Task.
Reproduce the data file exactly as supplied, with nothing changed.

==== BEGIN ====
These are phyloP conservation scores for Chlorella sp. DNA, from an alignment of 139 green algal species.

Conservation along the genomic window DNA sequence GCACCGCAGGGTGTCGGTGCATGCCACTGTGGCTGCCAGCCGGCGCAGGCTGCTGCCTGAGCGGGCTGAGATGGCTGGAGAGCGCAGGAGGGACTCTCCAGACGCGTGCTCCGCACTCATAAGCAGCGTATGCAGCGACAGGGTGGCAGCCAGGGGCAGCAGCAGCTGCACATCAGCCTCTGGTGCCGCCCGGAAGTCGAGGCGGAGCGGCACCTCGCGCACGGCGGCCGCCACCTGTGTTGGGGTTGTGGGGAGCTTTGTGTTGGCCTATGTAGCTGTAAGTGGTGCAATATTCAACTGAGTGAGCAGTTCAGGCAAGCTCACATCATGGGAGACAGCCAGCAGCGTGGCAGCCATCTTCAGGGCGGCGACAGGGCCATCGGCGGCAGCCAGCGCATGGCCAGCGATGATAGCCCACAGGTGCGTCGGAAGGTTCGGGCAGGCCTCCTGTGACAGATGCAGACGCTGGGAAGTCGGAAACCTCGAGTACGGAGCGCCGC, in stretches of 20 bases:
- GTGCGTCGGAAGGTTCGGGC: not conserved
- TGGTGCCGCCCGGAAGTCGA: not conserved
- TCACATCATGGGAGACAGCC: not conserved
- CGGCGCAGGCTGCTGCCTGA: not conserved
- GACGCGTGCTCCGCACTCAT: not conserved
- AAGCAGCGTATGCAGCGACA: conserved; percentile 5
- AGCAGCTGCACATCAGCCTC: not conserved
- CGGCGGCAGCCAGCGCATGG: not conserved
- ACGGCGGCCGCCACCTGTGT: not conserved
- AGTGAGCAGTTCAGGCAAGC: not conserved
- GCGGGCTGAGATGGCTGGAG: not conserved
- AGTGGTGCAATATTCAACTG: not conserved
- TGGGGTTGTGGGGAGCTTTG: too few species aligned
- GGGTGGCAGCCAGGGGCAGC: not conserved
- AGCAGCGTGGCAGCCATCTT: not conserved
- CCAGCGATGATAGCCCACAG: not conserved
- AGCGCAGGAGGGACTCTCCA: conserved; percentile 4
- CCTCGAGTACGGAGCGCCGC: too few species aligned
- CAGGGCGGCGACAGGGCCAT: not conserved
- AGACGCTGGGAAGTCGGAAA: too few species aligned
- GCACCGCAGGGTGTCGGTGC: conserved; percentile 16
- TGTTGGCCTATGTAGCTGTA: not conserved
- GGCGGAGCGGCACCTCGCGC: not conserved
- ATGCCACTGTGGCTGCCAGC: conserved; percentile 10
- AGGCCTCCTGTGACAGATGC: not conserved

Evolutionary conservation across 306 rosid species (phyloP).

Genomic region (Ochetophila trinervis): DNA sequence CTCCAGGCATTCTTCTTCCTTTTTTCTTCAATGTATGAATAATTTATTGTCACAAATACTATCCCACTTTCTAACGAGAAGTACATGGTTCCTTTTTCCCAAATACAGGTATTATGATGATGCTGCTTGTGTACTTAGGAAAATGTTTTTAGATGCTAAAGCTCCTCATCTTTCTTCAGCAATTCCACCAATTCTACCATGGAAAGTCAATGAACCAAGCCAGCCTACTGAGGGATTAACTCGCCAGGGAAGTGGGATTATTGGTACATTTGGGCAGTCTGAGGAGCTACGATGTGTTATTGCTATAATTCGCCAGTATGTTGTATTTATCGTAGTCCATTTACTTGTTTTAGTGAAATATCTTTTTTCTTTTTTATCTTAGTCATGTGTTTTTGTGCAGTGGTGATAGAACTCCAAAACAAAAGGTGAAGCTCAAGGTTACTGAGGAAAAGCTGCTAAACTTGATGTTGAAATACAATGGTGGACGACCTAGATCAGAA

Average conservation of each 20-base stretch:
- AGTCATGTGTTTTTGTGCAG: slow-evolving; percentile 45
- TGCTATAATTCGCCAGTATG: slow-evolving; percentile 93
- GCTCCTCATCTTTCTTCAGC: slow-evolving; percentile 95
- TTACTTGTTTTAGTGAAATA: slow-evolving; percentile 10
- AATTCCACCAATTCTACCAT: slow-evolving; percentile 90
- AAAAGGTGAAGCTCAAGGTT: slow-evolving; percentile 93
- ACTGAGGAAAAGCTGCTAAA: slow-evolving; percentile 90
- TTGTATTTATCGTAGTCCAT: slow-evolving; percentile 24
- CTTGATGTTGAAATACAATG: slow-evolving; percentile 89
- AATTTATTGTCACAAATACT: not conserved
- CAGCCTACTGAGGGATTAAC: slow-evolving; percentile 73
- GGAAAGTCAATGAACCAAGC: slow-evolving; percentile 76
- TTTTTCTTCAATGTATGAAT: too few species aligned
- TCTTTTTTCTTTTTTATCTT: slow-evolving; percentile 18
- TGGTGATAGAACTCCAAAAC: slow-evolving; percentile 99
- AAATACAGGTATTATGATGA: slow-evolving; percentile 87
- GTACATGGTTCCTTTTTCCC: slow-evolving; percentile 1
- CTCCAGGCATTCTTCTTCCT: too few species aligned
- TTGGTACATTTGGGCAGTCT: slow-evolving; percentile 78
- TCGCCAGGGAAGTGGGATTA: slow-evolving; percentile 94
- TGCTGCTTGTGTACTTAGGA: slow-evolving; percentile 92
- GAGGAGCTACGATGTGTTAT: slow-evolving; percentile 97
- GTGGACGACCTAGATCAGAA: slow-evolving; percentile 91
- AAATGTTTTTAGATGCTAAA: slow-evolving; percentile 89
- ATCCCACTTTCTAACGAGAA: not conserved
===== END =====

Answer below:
These are phyloP conservation scores for Chlorella sp. DNA, from an alignment of 139 green algal species.

Conservation along the genomic window DNA sequence GCACCGCAGGGTGTCGGTGCATGCCACTGTGGCTGCCAGCCGGCGCAGGCTGCTGCCTGAGCGGGCTGAGATGGCTGGAGAGCGCAGGAGGGACTCTCCAGACGCGTGCTCCGCACTCATAAGCAGCGTATGCAGCGACAGGGTGGCAGCCAGGGGCAGCAGCAGCTGCACATCAGCCTCTGGTGCCGCCCGGAAGTCGAGGCGGAGCGGCACCTCGCGCACGGCGGCCGCCACCTGTGTTGGGGTTGTGGGGAGCTTTGTGTTGGCCTATGTAGCTGTAAGTGGTGCAATATTCAACTGAGTGAGCAGTTCAGGCAAGCTCACATCATGGGAGACAGCCAGCAGCGTGGCAGCCATCTTCAGGGCGGCGACAGGGCCATCGGCGGCAGCCAGCGCATGGCCAGCGATGATAGCCCACAGGTGCGTCGGAAGGTTCGGGCAGGCCTCCTGTGACAGATGCAGACGCTGGGAAGTCGGAAACCTCGAGTACGGAGCGCCGC, in stretches of 20 bases:
- GTGCGTCGGAAGGTTCGGGC: not conserved
- TGGTGCCGCCCGGAAGTCGA: not conserved
- TCACATCATGGGAGACAGCC: not conserved
- CGGCGCAGGCTGCTGCCTGA: not conserved
- GACGCGTGCTCCGCACTCAT: not conserved
- AAGCAGCGTATGCAGCGACA: conserved; percentile 5
- AGCAGCTGCACATCAGCCTC: not conserved
- CGGCGGCAGCCAGCGCATGG: not conserved
- ACGGCGGCCGCCACCTGTGT: not conserved
- AGTGAGCAGTTCAGGCAAGC: not conserved
- GCGGGCTGAGATGGCTGGAG: not conserved
- AGTGGTGCAATATTCAACTG: not conserved
- TGGGGTTGTGGGGAGCTTTG: too few species aligned
- GGGTGGCAGCCAGGGGCAGC: not conserved
- AGCAGCGTGGCAGCCATCTT: not conserved
- CCAGCGATGATAGCCCACAG: not conserved
- AGCGCAGGAGGGACTCTCCA: conserved; percentile 4
- CCTCGAGTACGGAGCGCCGC: too few species aligned
- CAGGGCGGCGACAGGGCCAT: not conserved
- AGACGCTGGGAAGTCGGAAA: too few species aligned
- GCACCGCAGGGTGTCGGTGC: conserved; percentile 16
- TGTTGGCCTATGTAGCTGTA: not conserved
- GGCGGAGCGGCACCTCGCGC: not conserved
- ATGCCACTGTGGCTGCCAGC: conserved; percentile 10
- AGGCCTCCTGTGACAGATGC: not conserved

Evolutionary conservation across 306 rosid species (phyloP).

Genomic region (Ochetophila trinervis): DNA sequence CTCCAGGCATTCTTCTTCCTTTTTTCTTCAATGTATGAATAATTTATTGTCACAAATACTATCCCACTTTCTAACGAGAAGTACATGGTTCCTTTTTCCCAAATACAGGTATTATGATGATGCTGCTTGTGTACTTAGGAAAATGTTTTTAGATGCTAAAGCTCCTCATCTTTCTTCAGCAATTCCACCAATTCTACCATGGAAAGTCAATGAACCAAGCCAGCCTACTGAGGGATTAACTCGCCAGGGAAGTGGGATTATTGGTACATTTGGGCAGTCTGAGGAGCTACGATGTGTTATTGCTATAATTCGCCAGTATGTTGTATTTATCGTAGTCCATTTACTTGTTTTAGTGAAATATCTTTTTTCTTTTTTATCTTAGTCATGTGTTTTTGTGCAGTGGTGATAGAACTCCAAAACAAAAGGTGAAGCTCAAGGTTACTGAGGAAAAGCTGCTAAACTTGATGTTGAAATACAATGGTGGACGACCTAGATCAGAA

Average conservation of each 20-base stretch:
- AGTCATGTGTTTTTGTGCAG: slow-evolving; percentile 45
- TGCTATAATTCGCCAGTATG: slow-evolving; percentile 93
- GCTCCTCATCTTTCTTCAGC: slow-evolving; percentile 95
- TTACTTGTTTTAGTGAAATA: slow-evolving; percentile 10
- AATTCCACCAATTCTACCAT: slow-evolving; percentile 90
- AAAAGGTGAAGCTCAAGGTT: slow-evolving; percentile 93
- ACTGAGGAAAAGCTGCTAAA: slow-evolving; percentile 90
- TTGTATTTATCGTAGTCCAT: slow-evolving; percentile 24
- CTTGATGTTGAAATACAATG: slow-evolving; percentile 89
- AATTTATTGTCACAAATACT: not conserved
- CAGCCTACTGAGGGATTAAC: slow-evolving; percentile 73
- GGAAAGTCAATGAACCAAGC: slow-evolving; percentile 76
- TTTTTCTTCAATGTATGAAT: too few species aligned
- TCTTTTTTCTTTTTTATCTT: slow-evolving; percentile 18
- TGGTGATAGAACTCCAAAAC: slow-evolving; percentile 99
- AAATACAGGTATTATGATGA: slow-evolving; percentile 87
- GTACATGGTTCCTTTTTCCC: slow-evolving; percentile 1
- CTCCAGGCATTCTTCTTCCT: too few species aligned
- TTGGTACATTTGGGCAGTCT: slow-evolving; percentile 78
- TCGCCAGGGAAGTGGGATTA: slow-evolving; percentile 94
- TGCTGCTTGTGTACTTAGGA: slow-evolving; percentile 92
- GAGGAGCTACGATGTGTTAT: slow-evolving; percentile 97
- GTGGACGACCTAGATCAGAA: slow-evolving; percentile 91
- AAATGTTTTTAGATGCTAAA: slow-evolving; percentile 89
- ATCCCACTTTCTAACGAGAA: not conserved